The Banality of Indifference: Zionism and the Armenian Genocide

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Transaction Publishers - History - 405 pages
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The genocide of Armenians by Turks during the First World War was one of the most horrendous deeds of modern times and a precursor of the genocidal acts that have marked the rest of the twentieth century. Despite the worldwide attention the atrocities received at the time, the massacre has not remained a part of the world's historical consciousness. The parallels between the Jewish and Armenian situations and the reactions of the Jewish community in Palestine (the Yishuv) to the Armenian genocide, which was muted and largely self-interested, are explored by Yair Auron. In attempting to assess and interpret these disparate reactions, Auron maintains a fairminded balance in assessing claims of altruism and self-interest, expressed in universal, not merely Jewish, terms. While not denying the uniqueness of the Holocaust, Auron carefully distinguishes it from the Armenian genocide reviewing existing theories and relating Armenian and Jewish experience to ongoing issues of politics and identity. As a groundbreaking work of comparative history, this volume will be read by Armenian area specialists, historians of Zionism and Israel, and students of genocide. Yair Auron is senior lecturer at The Open University of Israel and the Kibbutzim College of Education. He is the author, in Hebrew, of Jewish-Israeli Identity, Sensitivity to World Suffering: Genocide in the Twentieth Century, We Are All German Jews, and Jewish Radicals in France during the Sixties and Seventies (published in French as well)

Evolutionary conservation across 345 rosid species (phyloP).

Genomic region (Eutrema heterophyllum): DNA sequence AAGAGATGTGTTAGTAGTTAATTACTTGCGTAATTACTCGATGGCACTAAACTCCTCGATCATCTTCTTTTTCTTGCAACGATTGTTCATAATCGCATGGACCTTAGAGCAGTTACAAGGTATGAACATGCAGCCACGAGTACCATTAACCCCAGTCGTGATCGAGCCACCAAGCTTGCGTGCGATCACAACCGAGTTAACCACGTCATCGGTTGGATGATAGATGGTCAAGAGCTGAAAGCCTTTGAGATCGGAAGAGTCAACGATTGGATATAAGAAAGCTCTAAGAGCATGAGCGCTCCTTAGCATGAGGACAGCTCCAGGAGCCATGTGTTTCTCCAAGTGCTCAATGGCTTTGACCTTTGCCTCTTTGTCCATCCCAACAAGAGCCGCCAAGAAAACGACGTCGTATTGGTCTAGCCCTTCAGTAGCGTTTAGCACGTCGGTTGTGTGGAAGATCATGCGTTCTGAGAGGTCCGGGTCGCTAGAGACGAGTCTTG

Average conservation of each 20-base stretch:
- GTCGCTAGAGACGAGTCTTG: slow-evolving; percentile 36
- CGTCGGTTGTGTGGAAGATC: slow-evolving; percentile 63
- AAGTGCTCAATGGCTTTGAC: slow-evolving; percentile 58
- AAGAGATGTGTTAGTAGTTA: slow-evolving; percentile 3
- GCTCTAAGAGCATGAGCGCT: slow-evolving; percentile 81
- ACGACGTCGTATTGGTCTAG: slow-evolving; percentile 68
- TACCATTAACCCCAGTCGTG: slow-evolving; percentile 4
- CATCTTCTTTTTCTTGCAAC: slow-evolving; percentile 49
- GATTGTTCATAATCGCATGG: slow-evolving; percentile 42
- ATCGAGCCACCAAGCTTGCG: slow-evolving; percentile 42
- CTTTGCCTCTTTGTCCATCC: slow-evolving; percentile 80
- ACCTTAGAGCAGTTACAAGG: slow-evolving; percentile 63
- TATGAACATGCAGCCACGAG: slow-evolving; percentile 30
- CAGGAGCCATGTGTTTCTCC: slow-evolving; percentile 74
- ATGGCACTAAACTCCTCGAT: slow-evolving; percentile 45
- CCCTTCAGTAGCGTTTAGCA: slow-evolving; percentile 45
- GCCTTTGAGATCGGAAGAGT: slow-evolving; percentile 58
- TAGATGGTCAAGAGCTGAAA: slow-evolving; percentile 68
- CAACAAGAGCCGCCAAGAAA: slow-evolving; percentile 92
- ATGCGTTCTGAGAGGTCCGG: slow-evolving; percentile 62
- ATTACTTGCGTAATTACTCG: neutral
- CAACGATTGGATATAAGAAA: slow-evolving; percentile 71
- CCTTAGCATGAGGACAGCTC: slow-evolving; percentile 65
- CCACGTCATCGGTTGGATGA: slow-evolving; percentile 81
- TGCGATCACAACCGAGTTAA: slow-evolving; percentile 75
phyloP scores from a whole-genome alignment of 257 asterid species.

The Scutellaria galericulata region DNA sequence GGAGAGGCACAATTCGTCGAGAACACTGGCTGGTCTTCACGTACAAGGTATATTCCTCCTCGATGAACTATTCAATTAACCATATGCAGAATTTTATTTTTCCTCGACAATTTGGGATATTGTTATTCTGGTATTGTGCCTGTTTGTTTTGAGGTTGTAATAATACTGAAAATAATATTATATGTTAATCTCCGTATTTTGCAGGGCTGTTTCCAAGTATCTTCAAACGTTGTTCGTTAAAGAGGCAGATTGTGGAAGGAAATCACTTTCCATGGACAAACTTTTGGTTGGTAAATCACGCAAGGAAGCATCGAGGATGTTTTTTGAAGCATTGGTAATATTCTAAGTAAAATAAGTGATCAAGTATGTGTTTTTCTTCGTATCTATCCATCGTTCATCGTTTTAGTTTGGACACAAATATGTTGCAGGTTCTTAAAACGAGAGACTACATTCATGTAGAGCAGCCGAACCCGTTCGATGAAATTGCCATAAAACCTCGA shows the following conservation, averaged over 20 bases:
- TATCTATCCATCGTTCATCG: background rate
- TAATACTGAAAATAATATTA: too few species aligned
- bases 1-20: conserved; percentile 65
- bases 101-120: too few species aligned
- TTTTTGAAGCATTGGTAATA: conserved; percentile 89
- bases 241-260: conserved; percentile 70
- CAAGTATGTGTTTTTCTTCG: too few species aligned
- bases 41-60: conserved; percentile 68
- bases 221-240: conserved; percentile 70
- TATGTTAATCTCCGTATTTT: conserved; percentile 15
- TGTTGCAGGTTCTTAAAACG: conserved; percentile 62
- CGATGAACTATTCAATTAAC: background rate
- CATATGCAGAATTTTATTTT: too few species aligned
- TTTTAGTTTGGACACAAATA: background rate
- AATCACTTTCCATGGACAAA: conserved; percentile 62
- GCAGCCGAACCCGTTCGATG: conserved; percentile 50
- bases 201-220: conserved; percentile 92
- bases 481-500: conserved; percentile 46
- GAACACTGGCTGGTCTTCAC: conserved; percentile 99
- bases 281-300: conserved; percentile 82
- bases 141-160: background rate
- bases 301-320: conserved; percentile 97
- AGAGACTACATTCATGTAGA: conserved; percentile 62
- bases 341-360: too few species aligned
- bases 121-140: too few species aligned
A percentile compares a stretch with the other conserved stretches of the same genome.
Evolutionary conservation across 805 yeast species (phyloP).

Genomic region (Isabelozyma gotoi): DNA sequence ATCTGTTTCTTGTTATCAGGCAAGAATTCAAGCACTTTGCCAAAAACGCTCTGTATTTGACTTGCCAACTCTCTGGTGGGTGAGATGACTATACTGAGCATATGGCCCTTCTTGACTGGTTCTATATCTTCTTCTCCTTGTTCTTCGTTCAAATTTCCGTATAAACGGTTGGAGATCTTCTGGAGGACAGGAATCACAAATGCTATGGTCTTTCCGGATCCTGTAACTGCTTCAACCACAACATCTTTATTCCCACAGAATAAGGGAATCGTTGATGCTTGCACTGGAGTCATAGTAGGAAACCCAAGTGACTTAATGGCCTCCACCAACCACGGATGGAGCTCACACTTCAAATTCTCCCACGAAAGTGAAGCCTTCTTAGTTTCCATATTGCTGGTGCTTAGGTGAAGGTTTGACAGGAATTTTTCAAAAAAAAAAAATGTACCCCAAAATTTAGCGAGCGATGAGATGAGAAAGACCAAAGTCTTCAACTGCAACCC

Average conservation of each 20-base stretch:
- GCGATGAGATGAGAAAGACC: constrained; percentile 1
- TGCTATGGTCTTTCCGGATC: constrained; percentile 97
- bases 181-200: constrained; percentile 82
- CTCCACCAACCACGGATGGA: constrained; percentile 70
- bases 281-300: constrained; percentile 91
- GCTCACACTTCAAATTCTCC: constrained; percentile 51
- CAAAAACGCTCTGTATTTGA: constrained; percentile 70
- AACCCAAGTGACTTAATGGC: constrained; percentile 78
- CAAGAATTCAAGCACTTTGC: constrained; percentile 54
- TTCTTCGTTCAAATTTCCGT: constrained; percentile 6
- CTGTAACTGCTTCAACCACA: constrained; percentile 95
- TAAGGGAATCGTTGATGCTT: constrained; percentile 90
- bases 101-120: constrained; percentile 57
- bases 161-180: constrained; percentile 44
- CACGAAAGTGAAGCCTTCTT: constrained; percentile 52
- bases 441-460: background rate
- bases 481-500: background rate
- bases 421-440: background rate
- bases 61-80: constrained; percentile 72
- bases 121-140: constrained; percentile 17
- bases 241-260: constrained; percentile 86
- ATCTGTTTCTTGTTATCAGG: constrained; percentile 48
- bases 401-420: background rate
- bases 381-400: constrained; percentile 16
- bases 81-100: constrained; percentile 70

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Contents

Prologue
1
The ArmeniansThe Struggle for Survival
33
Palestine During the First World War
59
The Reactors
101
The Nili Group and the Armenians
159
A JewishArabArmenian Alliance
215
Silent MusesThe Armenian Massacre as Seen in
271
Symbol and Parable
293
The Indifferent
313
The Attitudes Towards the Armenian Genocide after
351
Conclusion
369
Copyright

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